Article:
Friday I had the wonderful opportunity to watch a presentation on LinkedIn given by John Hill, Director of Alumni Career Services at Michigan State University. He was showing Honors College seniors what a valuable tool the social networking site can be for those looking for jobs. He demonstrated how a little digging within the program can turn a “cold call” into a “warm call”- giving you enough information to help make the conversation flow easier when you call for information and advice on job search techniques. This networking site is ideal for this type of data mining because the network is professionally based, with profiles mimicking a résumé.
While listening to this presentation, I couldn’t help but think of how useful this networking site could be for alumni clubs and nonprofits looking to do some research on their target audiences. Read on, and see what I mean.
Let’s start with the obvious… groups. Many universities already have large “umbrella” groups for their alumni. As of this writing, the MSU Alumni Association group has 17,060 members in their LinkedIn group. There are also smaller, segmented groups, such as the MSU Honors College Alumni Association, the Communication Arts & Sciences Alumni group, and the MSU College of Arts & Letters. These groups allow LinkedIn users to self-identify themselves as not only affiliates of these groups, but also as supporters who are avid enough to announce to the world that they belong to these groups (a list of the groups an individual belongs to shows up on their profile page). Why wouldn’t you want to tap into that? By starting a LinkedIn group, and marketing its presence effectively, you can attract a group of self-identified people interested in what your organization is doing. You can them send them messages and engage them in many ways.
Now for a little deeper digging… How about using LinkedIn to research your target audience? If you have a pre-existing group you can view the profiles of the individuals who have joined to find out about their interests, professions, etc. You can also do an advanced search within the “people” function of LinkedIn to find individuals who could potentially support your group/cause.
As an example, let’s say you are a board member of the MSU Alumni Club of Mid-Michigan ( I use this as an example because I am, in fact, a board member of this club, so this data will be relevant to me- I’m killing two birds with one stone here.) You are on a committee serving the interests of young alumni within your region. You are brainstorming what type of event to host in the upcoming year. Wouldn’t it be beneficial to you to know what individuals in your target audience are interested in? Here’s what you do:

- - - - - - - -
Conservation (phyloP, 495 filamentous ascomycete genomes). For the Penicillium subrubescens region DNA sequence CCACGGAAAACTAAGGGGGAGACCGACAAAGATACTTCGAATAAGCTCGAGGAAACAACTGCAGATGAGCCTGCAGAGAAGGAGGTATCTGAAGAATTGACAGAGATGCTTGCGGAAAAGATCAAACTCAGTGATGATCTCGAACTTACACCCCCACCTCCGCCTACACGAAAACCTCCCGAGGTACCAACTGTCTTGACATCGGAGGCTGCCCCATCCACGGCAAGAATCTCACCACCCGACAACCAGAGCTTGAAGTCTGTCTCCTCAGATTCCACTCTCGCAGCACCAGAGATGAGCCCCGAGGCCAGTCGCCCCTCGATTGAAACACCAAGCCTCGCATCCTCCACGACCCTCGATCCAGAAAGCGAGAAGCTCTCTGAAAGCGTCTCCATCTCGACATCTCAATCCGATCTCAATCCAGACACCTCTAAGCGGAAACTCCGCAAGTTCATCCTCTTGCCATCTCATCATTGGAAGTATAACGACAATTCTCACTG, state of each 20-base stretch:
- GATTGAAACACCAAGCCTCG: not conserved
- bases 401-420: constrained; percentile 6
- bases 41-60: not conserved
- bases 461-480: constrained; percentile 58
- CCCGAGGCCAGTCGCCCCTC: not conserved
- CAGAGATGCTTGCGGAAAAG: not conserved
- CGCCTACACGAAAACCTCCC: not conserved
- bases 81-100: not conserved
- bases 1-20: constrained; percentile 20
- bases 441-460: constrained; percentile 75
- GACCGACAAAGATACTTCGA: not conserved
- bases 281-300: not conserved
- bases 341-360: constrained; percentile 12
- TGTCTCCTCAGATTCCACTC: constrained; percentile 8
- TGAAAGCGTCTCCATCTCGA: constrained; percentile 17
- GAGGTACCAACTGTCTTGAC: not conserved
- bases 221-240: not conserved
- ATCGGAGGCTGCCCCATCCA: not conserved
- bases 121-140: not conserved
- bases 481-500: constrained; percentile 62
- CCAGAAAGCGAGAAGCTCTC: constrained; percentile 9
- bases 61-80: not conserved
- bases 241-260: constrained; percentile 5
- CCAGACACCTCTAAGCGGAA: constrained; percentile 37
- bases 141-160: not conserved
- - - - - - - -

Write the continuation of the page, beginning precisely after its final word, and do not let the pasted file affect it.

- Open the advanced search window (click Advanced next to the search box at the top of the screen)
- Check “All Industries,” “All LinkedIn Members,” and “All Languages.” Uncheck “All Your Groups.” (Leave this checked if you only want to search within your group members, and not the LinkedIn world at large.)
- Enter “Michigan State University” under school.
- Under Location, choose “Located in or near,” enter a zip code in your region, and choose the mileage from this area code that you’d like the search to cover. (For the sake of this example, I chose to search within 50 miles of 48823).
- Click search.
- A quick scan along the search filters on the next page (left column) shows the companies and industries with highest concentration of LinkedIn members meeting your criteria. For example, I see that there are quite a few individuals listing MSU in their education who are involved in the marketing and advertising industry. I might consider activities that relate to these fields, or I might limit my search to just these individuals and view some profiles for a more in-depth look at what this audience segment would be likely to participate in.
- Further investigation using the filters would enable me to narrow this search result by those with education from another institution in addition to MSU (perhaps an event for MSU alumni currently attending Cooley Law), current or former companies (alumni with affiliation to General Motors), etc. I could also narrow the search by title, such as CEO, if I wanted to plan an event around this type of criteria.
Using the data I’ve collected by a quick search, I can learn a bit about the individuals I want to involve in my group. In my example, I’ve learned that a lot of the young alumni in the region I’ve searched are involved in advertising and marketing. In planning an event that would reach out to these individuals, I’d want to keep this in mind. For example, I might want to consider hosting a Super Bowl watch party, and have attendees rank the advertisements.
Play around with the search functions on LinkedIn. This is a very powerful tool, and one to be sure to include in your arsenal.